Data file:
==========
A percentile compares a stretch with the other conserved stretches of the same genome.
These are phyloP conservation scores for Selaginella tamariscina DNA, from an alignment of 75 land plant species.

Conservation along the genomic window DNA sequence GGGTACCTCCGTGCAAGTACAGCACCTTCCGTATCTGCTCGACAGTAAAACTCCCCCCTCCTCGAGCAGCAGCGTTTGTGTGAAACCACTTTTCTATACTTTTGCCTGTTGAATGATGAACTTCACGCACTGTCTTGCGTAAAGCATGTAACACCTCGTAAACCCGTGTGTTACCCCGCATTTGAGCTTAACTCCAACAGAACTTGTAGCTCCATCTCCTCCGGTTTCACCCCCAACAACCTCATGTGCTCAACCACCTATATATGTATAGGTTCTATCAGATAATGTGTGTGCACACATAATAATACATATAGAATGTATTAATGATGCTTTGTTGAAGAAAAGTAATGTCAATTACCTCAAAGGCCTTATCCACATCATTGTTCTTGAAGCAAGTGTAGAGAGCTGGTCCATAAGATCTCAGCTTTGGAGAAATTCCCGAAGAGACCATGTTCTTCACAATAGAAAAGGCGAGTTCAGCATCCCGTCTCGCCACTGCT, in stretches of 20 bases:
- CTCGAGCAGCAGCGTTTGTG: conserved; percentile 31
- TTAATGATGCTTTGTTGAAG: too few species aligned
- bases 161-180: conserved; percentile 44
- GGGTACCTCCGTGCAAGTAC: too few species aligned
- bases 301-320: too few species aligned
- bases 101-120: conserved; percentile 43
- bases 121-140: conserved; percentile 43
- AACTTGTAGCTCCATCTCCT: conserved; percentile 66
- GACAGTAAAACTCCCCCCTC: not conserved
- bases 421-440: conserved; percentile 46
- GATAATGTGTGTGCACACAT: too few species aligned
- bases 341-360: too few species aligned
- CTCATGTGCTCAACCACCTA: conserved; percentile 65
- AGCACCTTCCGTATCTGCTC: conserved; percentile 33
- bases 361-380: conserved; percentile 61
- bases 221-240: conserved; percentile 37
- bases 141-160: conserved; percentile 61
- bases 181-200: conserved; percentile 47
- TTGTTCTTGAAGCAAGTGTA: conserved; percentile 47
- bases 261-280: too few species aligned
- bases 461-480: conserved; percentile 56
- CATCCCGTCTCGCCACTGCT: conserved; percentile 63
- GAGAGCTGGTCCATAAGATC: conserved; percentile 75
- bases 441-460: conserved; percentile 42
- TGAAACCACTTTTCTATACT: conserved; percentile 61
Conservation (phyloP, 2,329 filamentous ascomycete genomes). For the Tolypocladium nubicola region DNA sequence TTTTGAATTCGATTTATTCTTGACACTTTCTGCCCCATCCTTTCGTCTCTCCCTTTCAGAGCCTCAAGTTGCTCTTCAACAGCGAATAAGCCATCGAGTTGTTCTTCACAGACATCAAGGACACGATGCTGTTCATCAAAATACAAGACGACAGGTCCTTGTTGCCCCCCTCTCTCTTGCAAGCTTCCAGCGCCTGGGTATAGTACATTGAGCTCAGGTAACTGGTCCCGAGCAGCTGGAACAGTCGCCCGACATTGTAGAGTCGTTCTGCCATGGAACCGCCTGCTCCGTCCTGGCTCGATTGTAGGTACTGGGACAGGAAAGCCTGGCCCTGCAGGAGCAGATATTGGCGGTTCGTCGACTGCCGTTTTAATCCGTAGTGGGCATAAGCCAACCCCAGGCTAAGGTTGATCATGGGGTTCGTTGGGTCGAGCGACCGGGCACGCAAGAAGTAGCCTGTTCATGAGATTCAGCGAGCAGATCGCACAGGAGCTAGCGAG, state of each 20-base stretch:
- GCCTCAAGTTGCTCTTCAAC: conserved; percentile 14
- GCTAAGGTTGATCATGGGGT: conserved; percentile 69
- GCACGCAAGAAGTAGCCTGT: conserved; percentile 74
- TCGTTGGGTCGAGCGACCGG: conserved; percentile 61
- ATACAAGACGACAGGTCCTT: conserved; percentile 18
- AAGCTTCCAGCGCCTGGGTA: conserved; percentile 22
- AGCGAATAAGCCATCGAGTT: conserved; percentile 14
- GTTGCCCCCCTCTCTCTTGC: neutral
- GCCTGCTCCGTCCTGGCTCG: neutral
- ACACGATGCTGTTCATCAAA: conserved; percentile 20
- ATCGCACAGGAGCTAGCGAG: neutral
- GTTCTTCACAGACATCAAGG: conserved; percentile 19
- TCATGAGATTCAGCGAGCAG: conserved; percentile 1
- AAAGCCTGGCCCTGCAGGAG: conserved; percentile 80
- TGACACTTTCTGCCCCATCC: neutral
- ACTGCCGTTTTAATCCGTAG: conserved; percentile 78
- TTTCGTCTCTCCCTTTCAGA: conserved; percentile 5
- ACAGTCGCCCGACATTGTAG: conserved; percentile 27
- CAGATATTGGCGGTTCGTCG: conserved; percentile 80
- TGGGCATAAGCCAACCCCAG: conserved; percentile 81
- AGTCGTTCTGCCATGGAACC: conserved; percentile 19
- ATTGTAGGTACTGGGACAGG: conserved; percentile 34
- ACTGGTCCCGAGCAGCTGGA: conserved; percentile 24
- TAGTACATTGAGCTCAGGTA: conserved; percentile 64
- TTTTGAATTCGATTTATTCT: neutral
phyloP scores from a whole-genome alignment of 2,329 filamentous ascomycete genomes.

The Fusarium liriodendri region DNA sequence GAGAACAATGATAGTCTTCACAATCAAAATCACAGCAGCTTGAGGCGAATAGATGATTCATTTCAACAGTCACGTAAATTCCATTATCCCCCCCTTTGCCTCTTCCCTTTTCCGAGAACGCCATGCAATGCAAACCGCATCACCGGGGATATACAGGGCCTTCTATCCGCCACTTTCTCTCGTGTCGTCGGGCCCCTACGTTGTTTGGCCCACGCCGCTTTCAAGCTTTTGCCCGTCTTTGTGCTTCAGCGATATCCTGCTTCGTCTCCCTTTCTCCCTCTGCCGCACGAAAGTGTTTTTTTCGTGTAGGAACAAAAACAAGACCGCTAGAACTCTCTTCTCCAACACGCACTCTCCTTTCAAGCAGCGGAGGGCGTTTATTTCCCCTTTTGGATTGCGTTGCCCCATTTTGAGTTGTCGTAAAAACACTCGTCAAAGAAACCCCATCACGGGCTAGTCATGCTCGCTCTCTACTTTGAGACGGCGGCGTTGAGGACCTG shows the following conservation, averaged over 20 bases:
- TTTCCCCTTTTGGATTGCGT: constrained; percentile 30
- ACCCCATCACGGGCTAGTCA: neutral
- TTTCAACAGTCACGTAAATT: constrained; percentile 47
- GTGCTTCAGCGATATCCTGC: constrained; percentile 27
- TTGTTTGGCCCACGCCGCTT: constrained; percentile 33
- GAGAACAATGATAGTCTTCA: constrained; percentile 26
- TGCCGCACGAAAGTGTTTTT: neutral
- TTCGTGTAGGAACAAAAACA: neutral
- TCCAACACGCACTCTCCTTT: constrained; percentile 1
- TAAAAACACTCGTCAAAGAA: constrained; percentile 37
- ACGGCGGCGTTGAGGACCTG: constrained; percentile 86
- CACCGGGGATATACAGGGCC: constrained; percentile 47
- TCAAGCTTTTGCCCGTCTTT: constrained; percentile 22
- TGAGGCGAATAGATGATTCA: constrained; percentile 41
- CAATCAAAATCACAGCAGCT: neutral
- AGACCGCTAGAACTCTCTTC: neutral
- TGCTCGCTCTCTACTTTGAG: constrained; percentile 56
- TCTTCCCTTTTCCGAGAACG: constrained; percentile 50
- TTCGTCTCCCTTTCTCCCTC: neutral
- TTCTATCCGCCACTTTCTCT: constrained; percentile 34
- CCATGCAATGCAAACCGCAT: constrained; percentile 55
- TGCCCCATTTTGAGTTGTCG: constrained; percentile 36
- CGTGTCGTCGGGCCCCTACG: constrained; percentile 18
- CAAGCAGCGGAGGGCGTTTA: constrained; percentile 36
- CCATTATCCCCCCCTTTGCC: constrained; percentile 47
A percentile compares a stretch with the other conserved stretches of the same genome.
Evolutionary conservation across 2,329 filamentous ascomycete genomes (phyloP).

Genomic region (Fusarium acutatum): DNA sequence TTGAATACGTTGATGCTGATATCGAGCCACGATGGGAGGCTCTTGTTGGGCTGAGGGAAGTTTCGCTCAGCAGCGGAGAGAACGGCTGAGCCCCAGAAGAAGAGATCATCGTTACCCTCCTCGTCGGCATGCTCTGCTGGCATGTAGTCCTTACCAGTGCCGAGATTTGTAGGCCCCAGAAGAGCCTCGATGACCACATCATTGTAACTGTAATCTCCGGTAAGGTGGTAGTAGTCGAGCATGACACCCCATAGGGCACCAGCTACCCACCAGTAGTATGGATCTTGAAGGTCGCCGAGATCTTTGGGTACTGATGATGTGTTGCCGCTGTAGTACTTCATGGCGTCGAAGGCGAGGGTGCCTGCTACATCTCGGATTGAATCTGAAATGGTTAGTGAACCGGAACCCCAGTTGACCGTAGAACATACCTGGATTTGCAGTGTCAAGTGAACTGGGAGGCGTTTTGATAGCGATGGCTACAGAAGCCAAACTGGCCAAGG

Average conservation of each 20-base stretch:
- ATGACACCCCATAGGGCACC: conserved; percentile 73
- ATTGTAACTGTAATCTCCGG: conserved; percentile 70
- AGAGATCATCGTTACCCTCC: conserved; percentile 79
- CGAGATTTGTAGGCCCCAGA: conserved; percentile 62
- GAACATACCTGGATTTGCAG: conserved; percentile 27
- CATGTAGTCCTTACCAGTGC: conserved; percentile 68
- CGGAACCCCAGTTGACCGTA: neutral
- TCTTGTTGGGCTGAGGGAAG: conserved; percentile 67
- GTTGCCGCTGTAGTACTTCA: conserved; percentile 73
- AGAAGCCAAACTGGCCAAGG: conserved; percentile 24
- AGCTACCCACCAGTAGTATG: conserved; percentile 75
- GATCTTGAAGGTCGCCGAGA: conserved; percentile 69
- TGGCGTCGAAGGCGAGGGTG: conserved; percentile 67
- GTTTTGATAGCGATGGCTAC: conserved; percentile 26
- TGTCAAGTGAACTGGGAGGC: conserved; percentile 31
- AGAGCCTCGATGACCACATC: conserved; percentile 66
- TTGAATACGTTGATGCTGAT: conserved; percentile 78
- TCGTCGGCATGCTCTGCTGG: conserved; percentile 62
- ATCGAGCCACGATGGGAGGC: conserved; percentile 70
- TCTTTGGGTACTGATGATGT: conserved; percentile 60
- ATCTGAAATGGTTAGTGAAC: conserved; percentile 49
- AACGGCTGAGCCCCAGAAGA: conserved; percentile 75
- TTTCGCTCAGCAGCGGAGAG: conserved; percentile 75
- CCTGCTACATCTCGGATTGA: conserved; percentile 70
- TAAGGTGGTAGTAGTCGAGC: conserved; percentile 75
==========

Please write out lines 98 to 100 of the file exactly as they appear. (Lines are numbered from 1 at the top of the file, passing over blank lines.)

- TGGCGTCGAAGGCGAGGGTG: conserved; percentile 67
- GTTTTGATAGCGATGGCTAC: conserved; percentile 26
- TGTCAAGTGAACTGGGAGGC: conserved; percentile 31